Thursday, 14 February 2008

AL-QAEDA IN IRAQ LOOK TO PALESTINE

Al-Qaida in Iraq threatens Israel

AP

The purported leader of al-Qaida's affiliate in Iraq called
in a new posting on a militant Web site on Thursday for
attacks on Israel and proposed that Iraq's territory be a
"launching pad" to seize Jerusalem.

In the 30-minute audiotape, Abu Omar al-Baghdadi, said to
head the Islamic State of Iraq, lashed out at Arab and
Palestinian groups — especially the Palestinian Hamas — for
failing to liberate the Palestinians.

He also called on Hamas' military wing, the Al-Qassam
Brigades, to break away from the group's political
leadership and liberate Jerusalem, or Al-Quds as the city
is called in Arabic.

The new posting came as Israeli security instructed
embassies and Jewish institutions around the world to go on
alert for fear of revenge attacks for a car bomb that
killed a top-wanted terrorist, Imad Mughniyeh, late Tuesday
in the Syrian capital.

Hezbollah has accused Israel of killing the militant, whose
funeral was being held Thursday, but Israel has denied
that. The one-time Hezbollah security chief was the
suspected mastermind of attacks that killed hundreds of
Americans in Lebanon.

The posting also came in the wake of concerns expressed
this week by the director of U.S. national intelligence
that al-Qaida in Iraq is shifting its focus to attacks
elsewhere in the region. Mike McConnell told a U.S. Senate
hearing on Tuesday that the terror network "may deploy
resources to mount attacks outside" Iraq.

The authenticity of Thursday's audiotape could not be
independently verified, but it was distributed by
al-Furqan, one of al-Qaida's media production wings and
posted on more than one Islamic Web site that usually carry
militant statements.

No photo has ever appeared of al-Baghdadi, whom the U.S.
describes as a fictitious character used to give an Iraqi
face to an organization dominated by foreigners. The U.S.
has said that under interrogation, a top al-Qaida member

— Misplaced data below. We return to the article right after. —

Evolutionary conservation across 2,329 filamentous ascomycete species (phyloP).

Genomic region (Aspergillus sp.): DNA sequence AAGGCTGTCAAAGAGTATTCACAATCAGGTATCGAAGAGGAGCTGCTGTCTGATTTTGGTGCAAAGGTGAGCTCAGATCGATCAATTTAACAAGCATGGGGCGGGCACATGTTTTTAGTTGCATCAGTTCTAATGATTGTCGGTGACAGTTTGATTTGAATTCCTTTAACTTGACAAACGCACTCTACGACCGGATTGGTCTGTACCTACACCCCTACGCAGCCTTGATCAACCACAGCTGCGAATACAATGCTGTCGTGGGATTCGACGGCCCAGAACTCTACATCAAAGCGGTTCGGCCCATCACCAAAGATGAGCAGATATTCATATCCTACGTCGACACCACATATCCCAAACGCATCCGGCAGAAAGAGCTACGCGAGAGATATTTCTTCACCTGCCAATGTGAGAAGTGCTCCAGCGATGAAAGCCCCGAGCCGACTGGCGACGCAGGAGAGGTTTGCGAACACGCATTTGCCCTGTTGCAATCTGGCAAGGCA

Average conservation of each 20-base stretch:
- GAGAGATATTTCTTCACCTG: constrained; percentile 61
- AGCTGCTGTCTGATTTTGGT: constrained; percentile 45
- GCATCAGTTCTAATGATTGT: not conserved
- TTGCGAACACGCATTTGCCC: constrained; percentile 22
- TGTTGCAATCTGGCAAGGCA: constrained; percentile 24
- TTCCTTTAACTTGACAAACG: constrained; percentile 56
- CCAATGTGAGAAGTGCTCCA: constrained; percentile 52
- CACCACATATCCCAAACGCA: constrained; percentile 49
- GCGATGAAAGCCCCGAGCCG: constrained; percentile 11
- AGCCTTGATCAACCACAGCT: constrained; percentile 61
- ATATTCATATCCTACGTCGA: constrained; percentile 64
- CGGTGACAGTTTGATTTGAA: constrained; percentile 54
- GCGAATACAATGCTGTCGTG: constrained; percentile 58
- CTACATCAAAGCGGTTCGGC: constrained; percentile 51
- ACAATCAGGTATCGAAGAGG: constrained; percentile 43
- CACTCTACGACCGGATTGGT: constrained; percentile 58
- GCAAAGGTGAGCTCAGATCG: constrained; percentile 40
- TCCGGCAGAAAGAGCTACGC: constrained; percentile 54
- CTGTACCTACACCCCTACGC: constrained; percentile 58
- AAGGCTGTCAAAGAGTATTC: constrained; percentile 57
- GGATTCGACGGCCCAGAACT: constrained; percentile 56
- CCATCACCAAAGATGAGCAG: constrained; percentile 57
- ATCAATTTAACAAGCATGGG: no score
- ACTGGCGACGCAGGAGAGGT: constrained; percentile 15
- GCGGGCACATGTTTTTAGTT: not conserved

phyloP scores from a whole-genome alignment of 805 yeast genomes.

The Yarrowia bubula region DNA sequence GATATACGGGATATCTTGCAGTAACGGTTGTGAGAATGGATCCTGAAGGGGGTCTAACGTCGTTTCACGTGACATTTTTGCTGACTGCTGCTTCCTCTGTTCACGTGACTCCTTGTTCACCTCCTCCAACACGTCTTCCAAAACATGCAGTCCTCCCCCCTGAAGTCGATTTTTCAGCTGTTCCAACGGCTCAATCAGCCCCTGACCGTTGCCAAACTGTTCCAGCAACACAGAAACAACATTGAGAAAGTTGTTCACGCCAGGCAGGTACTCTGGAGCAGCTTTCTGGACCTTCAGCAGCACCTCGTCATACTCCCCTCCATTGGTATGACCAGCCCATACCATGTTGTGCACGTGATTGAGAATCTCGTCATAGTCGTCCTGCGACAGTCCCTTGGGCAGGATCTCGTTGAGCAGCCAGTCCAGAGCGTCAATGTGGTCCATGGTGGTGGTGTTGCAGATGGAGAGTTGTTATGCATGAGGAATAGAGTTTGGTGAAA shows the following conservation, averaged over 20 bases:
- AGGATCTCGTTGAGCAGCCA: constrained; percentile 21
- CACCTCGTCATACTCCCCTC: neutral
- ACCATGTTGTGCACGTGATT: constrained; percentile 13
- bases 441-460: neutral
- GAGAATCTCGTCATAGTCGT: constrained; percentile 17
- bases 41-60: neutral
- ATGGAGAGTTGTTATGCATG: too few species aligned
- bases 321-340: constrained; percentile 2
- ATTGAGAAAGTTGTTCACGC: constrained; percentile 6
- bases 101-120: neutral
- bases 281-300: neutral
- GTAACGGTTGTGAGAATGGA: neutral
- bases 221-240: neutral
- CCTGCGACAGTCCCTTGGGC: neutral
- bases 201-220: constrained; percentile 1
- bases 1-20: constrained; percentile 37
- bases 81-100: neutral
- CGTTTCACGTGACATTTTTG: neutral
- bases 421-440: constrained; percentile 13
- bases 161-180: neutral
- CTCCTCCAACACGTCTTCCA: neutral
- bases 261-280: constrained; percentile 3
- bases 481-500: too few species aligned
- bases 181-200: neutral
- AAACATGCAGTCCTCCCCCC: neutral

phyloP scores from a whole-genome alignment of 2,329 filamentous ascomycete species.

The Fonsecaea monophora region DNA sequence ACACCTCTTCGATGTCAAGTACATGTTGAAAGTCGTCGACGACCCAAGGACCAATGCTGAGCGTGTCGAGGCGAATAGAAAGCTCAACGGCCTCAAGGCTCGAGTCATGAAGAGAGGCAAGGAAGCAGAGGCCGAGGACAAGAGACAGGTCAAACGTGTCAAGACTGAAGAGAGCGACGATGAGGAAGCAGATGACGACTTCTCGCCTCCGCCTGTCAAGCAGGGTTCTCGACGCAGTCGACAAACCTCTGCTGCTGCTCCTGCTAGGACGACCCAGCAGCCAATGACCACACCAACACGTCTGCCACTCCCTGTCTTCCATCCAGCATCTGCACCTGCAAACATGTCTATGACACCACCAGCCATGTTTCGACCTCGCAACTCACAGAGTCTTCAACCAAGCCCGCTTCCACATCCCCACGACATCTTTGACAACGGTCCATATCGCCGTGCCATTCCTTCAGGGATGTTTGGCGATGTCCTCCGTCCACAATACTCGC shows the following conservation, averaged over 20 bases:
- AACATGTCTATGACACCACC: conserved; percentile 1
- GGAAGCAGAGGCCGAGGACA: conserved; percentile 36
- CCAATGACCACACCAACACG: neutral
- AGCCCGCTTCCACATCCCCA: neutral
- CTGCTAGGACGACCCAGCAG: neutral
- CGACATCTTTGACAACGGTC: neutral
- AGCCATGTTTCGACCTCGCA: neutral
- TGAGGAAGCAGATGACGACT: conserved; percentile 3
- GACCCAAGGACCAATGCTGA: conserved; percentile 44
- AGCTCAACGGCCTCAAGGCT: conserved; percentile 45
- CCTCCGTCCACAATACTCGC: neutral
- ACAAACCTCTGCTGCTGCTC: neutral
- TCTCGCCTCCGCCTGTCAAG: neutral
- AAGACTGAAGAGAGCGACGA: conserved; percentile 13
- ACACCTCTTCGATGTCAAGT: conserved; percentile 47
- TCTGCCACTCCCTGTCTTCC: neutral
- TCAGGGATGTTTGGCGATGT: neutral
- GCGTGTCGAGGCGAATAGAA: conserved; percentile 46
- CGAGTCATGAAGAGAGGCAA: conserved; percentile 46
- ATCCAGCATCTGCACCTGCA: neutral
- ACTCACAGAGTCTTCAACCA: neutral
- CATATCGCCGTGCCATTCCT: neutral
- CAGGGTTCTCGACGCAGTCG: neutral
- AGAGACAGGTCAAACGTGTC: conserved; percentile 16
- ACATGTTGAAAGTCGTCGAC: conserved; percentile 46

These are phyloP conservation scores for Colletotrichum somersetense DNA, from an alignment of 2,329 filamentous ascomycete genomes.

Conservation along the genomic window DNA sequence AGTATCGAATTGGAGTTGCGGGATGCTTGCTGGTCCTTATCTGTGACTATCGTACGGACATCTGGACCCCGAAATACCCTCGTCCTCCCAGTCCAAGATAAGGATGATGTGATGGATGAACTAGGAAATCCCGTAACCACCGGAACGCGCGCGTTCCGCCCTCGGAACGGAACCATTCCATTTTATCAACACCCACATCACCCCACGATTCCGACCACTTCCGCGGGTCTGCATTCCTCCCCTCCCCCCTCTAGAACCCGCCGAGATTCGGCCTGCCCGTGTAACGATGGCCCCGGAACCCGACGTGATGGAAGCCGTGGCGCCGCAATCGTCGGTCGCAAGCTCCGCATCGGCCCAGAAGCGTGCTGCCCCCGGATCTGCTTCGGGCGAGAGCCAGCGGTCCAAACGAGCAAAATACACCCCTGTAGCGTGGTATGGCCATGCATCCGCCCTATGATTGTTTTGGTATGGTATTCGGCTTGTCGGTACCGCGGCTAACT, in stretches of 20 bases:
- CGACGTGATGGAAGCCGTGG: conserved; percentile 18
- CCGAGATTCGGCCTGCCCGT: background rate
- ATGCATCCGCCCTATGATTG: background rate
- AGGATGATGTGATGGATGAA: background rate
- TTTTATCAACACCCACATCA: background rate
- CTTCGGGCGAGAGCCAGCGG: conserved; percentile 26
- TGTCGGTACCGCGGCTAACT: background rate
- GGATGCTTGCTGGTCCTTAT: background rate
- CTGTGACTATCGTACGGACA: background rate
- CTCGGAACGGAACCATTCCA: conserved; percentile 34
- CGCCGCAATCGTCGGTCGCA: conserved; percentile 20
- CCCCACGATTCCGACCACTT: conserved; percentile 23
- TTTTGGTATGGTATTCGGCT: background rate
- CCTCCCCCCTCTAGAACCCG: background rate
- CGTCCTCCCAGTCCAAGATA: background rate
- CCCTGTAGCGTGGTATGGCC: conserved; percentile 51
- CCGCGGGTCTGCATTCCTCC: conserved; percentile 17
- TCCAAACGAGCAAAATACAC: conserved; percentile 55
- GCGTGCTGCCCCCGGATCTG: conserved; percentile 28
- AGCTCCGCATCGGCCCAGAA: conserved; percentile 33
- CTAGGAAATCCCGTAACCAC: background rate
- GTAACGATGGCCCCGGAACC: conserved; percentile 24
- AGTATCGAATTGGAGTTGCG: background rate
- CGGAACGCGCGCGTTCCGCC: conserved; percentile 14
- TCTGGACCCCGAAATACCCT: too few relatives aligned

revealed that al-Baghdadi's speeches are read by an actor.

Al-Baghdadi has often echoed the messages of al-Qaida
leader Osama bin Laden, who in his last audiotape on Dec.
29, assured Palestinians that the terror network will
expand its holy war, or jihad, to Palestine which it
intends to liberate.

In the latest audiotape, al-Baghdadi also threatened
moderate Palestinians, saying that jihad makes "no
distinctions between the infidel Jews and the renegade
Palestinians ... between (Israeli Prime Minister Ehud)
Olmert and his criminals and (Palestinian President
Mahmoud) Abbas and his gang."

He called the state of Israel a "wicked germ sown in the
(Palestinian) nation's body which should be uprooted, even
if the traitors signed thousands of surrender treaties."

Much of the audiotape was devoted to threats against Hamas
political leaders "who betrayed the nation and turned
against the blood of the martyrs," al-Baghdadi said, also
saying that Hamas has been pressuring its military wing not
to stage rocket attacks on Israel but to accept a truce.

Al-Baghdadi called for "opening new fronts to ease the
American and Jewish pressure off the Palestinians while
bolstering the fronts in Iraq and Afghanistan." He urged
every "working Muslim to spare 2 dollars a month, half of
it would go to our Palestinian brothers and the other half
to finance other fronts."

As for attacks on Israel, al-Baghdadi said the "Islamic
state in Iraq will be the cornerstone for the return of
Al-Quds" and added the group was trying to use Iraq's
western province of al-Anbar as a launching pad for
missiles against Israel — the same way the late Iraqi
dictator Saddam Hussein fired 31 missiles against the
Jewish state in the Gulf War.

"The Jews and the Americans have realized this and tried by
all means to prevent us from achieving this target
including the fierce campaign on al-Anbar, knowing that it
is easy to fire missiles on Israel from some parts there,"
al-Baghdadi said.

In the vast western Iraqi province, Sunni groups known as
Awakening Councils last year abandoned their support for
al-Qaida and joined the U.S. push to drive the militants
out of al-Anbar, and have been credited with significantly
helping reduce violence in the area.

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